The Federal Reserve's Open Market Committee held a late night meeting in Washington DC last night and decided to raise the Fed Funds rate by 75bps to 1%. It was an unexpected move, but it did finally put to rest the speculation and rumor as to when the Fed would raise interest rates in 2015 and by how much. There had even been questions whether the Fed would raise rates at all in 2015 and Fed Chair Janet Yellen seemed pleased to have stopped all the chatter.
Fed Chair Yellen announced the move at a late night press conference and explained the Fed's thinking saying: "The financial press has been discussing this for so long, trying to second guess our intentions every time I raise an eyebrow or comment at a banker's luncheon. They read so much into every nuance, but in the end those luncheons all serve exactly the same bland chicken dish regardless of the location, so I just want to finish my speech and leave. It has been so boring to listen to all that yammering on TV. In my role as Chair of the Federal Reserve, there is an expectation that one should not shock the financial markets, but we decided there just was no sport in that. So we decided to do a big rate increase now and to get it over with while no one was looking."
Fed Chair Yellen backed up the decision by referring to the dual mandate of the Fed which states that monetary policy should promote the goals of maximum employment and stable prices, but also moderate long-term interest rates. Employment has improved a great deal over a number of quarters and inflation is mostly a negative number. Gas prices are low, plus electronics like televisions get cheaper every day. But how about those moderate long-term interest rates? Ask any banker if interest rates are moderate. Ask any senior trying to live on the income from CDs if these interest rates are moderate. The FOMC decided it was time to give a break to those earning a living off interest rates and move rates back towards what most people would consider a more moderate level.
At the late night press conference following the meeting, Yellen was asked about the importance of the wording in recent policy statements. A reporter noted that there had been some change in the wording of FOMC statements like the removal of "patience" at the March meeting, but that there was so much other cautionary language that no one expected the rate increase so soon. Yellen explained that there had actually been a progression of changes in policy wording, beginning with the removal of "for a considerable time" and the substitution of "patience." This constituted the substitution of an emotion (patience) for a time duration (a considerable time). She then pointed out that emotions can change at any time of course, which is why the FOMC made the substitution.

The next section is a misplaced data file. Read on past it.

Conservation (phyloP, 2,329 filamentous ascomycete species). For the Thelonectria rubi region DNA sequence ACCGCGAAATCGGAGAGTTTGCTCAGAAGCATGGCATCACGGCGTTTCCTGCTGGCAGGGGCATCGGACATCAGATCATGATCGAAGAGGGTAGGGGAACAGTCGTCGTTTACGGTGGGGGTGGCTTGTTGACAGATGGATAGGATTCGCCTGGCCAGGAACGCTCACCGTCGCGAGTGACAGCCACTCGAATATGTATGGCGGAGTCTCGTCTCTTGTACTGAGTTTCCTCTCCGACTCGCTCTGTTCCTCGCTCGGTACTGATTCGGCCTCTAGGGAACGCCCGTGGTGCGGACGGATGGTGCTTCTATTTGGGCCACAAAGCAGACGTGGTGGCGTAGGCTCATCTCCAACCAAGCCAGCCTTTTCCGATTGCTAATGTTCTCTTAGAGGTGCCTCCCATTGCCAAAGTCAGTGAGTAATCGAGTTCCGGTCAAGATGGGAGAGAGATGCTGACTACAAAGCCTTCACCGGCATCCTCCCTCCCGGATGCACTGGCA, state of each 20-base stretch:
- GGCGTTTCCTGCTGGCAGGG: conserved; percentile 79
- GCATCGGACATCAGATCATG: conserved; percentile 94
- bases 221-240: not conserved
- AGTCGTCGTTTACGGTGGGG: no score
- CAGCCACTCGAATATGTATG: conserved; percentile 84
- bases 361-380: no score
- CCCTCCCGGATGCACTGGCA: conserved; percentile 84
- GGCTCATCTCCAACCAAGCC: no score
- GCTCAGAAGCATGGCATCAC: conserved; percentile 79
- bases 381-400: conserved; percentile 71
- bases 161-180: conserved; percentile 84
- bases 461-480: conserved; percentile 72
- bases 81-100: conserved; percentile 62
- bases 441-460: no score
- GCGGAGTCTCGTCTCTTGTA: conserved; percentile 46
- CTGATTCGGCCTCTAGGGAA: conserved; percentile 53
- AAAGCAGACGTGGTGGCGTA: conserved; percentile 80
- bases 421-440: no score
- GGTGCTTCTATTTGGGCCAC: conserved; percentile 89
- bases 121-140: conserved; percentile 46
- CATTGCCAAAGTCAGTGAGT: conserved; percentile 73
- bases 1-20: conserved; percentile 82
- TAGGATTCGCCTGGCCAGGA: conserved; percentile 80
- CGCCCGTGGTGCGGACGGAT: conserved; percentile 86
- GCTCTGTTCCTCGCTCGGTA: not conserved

Yellen continued: "All the analysis of the wording just made us giggle, in that no one understood how quickly we could become impatient!" In addition to that, the Fed chair noted that she had specifically telegraphed the timing of a rate move in the March FOMC policy statement, by saying that a rate increase was not going to occur at the April 28-29 meeting of the FOMC. Indeed, they did not wait for the April 28-29 meeting.
In response to the surprise rate increase, there was some volatility in the global financial markets overnight as one might expect, and this is continuing this morning into the US markets. Traders have already begun setting up futures contracts betting on the timing of the next move by the Fed, which is likely within the next week or two, given last night's action.
We are sure you realize by now that this is the official April Fool's issue of the BID, but if not - April Fools! The Fed did not really raise interest rates, the picture is not Janet Yellen and all the quotes here are fictitious. We hope you enjoyed this edition and we'll get back to real work tomorrow.